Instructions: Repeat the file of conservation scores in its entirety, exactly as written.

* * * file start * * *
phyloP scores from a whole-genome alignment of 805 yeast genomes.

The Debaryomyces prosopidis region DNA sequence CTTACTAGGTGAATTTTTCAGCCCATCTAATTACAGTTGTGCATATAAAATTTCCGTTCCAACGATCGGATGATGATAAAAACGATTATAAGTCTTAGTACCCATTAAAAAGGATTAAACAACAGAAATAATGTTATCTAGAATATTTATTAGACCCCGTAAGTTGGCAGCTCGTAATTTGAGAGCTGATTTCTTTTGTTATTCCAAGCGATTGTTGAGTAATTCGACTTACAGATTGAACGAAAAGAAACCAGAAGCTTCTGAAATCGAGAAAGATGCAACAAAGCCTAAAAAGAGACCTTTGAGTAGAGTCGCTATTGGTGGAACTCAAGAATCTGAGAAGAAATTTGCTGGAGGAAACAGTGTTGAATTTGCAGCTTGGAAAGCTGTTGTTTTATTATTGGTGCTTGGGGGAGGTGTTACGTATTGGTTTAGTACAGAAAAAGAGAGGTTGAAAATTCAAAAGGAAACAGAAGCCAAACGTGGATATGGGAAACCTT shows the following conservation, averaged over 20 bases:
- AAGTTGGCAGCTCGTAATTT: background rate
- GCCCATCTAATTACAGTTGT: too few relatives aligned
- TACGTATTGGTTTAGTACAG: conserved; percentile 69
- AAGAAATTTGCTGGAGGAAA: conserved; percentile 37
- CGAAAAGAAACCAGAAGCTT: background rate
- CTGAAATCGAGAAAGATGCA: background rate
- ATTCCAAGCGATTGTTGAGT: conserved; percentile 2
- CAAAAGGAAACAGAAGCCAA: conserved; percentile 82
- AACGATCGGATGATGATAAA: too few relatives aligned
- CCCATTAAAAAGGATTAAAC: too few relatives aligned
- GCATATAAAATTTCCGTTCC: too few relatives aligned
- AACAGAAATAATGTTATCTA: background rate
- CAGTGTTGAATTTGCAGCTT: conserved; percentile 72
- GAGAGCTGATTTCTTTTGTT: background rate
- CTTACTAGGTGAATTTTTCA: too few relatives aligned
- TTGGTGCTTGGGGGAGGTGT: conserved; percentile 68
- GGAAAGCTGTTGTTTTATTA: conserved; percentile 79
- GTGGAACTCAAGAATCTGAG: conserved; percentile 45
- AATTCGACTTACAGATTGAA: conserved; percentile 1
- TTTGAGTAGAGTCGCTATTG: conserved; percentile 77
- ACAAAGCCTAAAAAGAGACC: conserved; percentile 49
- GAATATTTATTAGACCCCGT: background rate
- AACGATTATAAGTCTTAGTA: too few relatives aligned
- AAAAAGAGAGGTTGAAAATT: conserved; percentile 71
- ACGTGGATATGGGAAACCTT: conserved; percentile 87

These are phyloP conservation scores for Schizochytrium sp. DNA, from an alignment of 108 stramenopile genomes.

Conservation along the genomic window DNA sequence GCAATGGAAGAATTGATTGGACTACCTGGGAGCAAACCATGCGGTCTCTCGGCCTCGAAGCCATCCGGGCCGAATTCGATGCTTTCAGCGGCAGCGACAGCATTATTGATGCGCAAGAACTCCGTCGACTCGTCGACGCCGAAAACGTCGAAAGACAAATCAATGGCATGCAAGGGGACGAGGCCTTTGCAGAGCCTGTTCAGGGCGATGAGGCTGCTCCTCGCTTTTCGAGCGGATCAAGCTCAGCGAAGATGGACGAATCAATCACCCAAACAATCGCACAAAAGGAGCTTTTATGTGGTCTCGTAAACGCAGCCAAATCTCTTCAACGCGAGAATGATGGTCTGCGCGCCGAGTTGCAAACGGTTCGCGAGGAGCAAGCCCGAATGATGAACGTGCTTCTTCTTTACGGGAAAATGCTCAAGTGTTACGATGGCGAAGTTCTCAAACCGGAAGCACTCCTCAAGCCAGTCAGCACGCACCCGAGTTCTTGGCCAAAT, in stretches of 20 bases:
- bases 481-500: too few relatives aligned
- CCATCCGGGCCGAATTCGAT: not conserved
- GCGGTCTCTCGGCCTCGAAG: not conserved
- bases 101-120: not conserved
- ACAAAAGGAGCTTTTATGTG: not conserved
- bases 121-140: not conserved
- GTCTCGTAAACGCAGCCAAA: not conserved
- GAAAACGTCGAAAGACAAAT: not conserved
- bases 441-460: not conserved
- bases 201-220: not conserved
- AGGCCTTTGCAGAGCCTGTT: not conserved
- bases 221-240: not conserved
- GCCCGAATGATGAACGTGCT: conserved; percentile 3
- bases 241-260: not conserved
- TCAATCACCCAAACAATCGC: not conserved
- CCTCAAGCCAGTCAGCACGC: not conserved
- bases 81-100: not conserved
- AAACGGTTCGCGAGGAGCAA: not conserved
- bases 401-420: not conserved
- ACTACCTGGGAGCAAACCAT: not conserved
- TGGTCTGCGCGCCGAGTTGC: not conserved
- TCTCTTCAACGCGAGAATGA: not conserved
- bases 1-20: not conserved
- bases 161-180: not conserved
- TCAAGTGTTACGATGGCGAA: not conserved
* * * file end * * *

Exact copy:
phyloP scores from a whole-genome alignment of 805 yeast genomes.

The Debaryomyces prosopidis region DNA sequence CTTACTAGGTGAATTTTTCAGCCCATCTAATTACAGTTGTGCATATAAAATTTCCGTTCCAACGATCGGATGATGATAAAAACGATTATAAGTCTTAGTACCCATTAAAAAGGATTAAACAACAGAAATAATGTTATCTAGAATATTTATTAGACCCCGTAAGTTGGCAGCTCGTAATTTGAGAGCTGATTTCTTTTGTTATTCCAAGCGATTGTTGAGTAATTCGACTTACAGATTGAACGAAAAGAAACCAGAAGCTTCTGAAATCGAGAAAGATGCAACAAAGCCTAAAAAGAGACCTTTGAGTAGAGTCGCTATTGGTGGAACTCAAGAATCTGAGAAGAAATTTGCTGGAGGAAACAGTGTTGAATTTGCAGCTTGGAAAGCTGTTGTTTTATTATTGGTGCTTGGGGGAGGTGTTACGTATTGGTTTAGTACAGAAAAAGAGAGGTTGAAAATTCAAAAGGAAACAGAAGCCAAACGTGGATATGGGAAACCTT shows the following conservation, averaged over 20 bases:
- AAGTTGGCAGCTCGTAATTT: background rate
- GCCCATCTAATTACAGTTGT: too few relatives aligned
- TACGTATTGGTTTAGTACAG: conserved; percentile 69
- AAGAAATTTGCTGGAGGAAA: conserved; percentile 37
- CGAAAAGAAACCAGAAGCTT: background rate
- CTGAAATCGAGAAAGATGCA: background rate
- ATTCCAAGCGATTGTTGAGT: conserved; percentile 2
- CAAAAGGAAACAGAAGCCAA: conserved; percentile 82
- AACGATCGGATGATGATAAA: too few relatives aligned
- CCCATTAAAAAGGATTAAAC: too few relatives aligned
- GCATATAAAATTTCCGTTCC: too few relatives aligned
- AACAGAAATAATGTTATCTA: background rate
- CAGTGTTGAATTTGCAGCTT: conserved; percentile 72
- GAGAGCTGATTTCTTTTGTT: background rate
- CTTACTAGGTGAATTTTTCA: too few relatives aligned
- TTGGTGCTTGGGGGAGGTGT: conserved; percentile 68
- GGAAAGCTGTTGTTTTATTA: conserved; percentile 79
- GTGGAACTCAAGAATCTGAG: conserved; percentile 45
- AATTCGACTTACAGATTGAA: conserved; percentile 1
- TTTGAGTAGAGTCGCTATTG: conserved; percentile 77
- ACAAAGCCTAAAAAGAGACC: conserved; percentile 49
- GAATATTTATTAGACCCCGT: background rate
- AACGATTATAAGTCTTAGTA: too few relatives aligned
- AAAAAGAGAGGTTGAAAATT: conserved; percentile 71
- ACGTGGATATGGGAAACCTT: conserved; percentile 87

These are phyloP conservation scores for Schizochytrium sp. DNA, from an alignment of 108 stramenopile genomes.

Conservation along the genomic window DNA sequence GCAATGGAAGAATTGATTGGACTACCTGGGAGCAAACCATGCGGTCTCTCGGCCTCGAAGCCATCCGGGCCGAATTCGATGCTTTCAGCGGCAGCGACAGCATTATTGATGCGCAAGAACTCCGTCGACTCGTCGACGCCGAAAACGTCGAAAGACAAATCAATGGCATGCAAGGGGACGAGGCCTTTGCAGAGCCTGTTCAGGGCGATGAGGCTGCTCCTCGCTTTTCGAGCGGATCAAGCTCAGCGAAGATGGACGAATCAATCACCCAAACAATCGCACAAAAGGAGCTTTTATGTGGTCTCGTAAACGCAGCCAAATCTCTTCAACGCGAGAATGATGGTCTGCGCGCCGAGTTGCAAACGGTTCGCGAGGAGCAAGCCCGAATGATGAACGTGCTTCTTCTTTACGGGAAAATGCTCAAGTGTTACGATGGCGAAGTTCTCAAACCGGAAGCACTCCTCAAGCCAGTCAGCACGCACCCGAGTTCTTGGCCAAAT, in stretches of 20 bases:
- bases 481-500: too few relatives aligned
- CCATCCGGGCCGAATTCGAT: not conserved
- GCGGTCTCTCGGCCTCGAAG: not conserved
- bases 101-120: not conserved
- ACAAAAGGAGCTTTTATGTG: not conserved
- bases 121-140: not conserved
- GTCTCGTAAACGCAGCCAAA: not conserved
- GAAAACGTCGAAAGACAAAT: not conserved
- bases 441-460: not conserved
- bases 201-220: not conserved
- AGGCCTTTGCAGAGCCTGTT: not conserved
- bases 221-240: not conserved
- GCCCGAATGATGAACGTGCT: conserved; percentile 3
- bases 241-260: not conserved
- TCAATCACCCAAACAATCGC: not conserved
- CCTCAAGCCAGTCAGCACGC: not conserved
- bases 81-100: not conserved
- AAACGGTTCGCGAGGAGCAA: not conserved
- bases 401-420: not conserved
- ACTACCTGGGAGCAAACCAT: not conserved
- TGGTCTGCGCGCCGAGTTGC: not conserved
- TCTCTTCAACGCGAGAATGA: not conserved
- bases 1-20: not conserved
- bases 161-180: not conserved
- TCAAGTGTTACGATGGCGAA: not conserved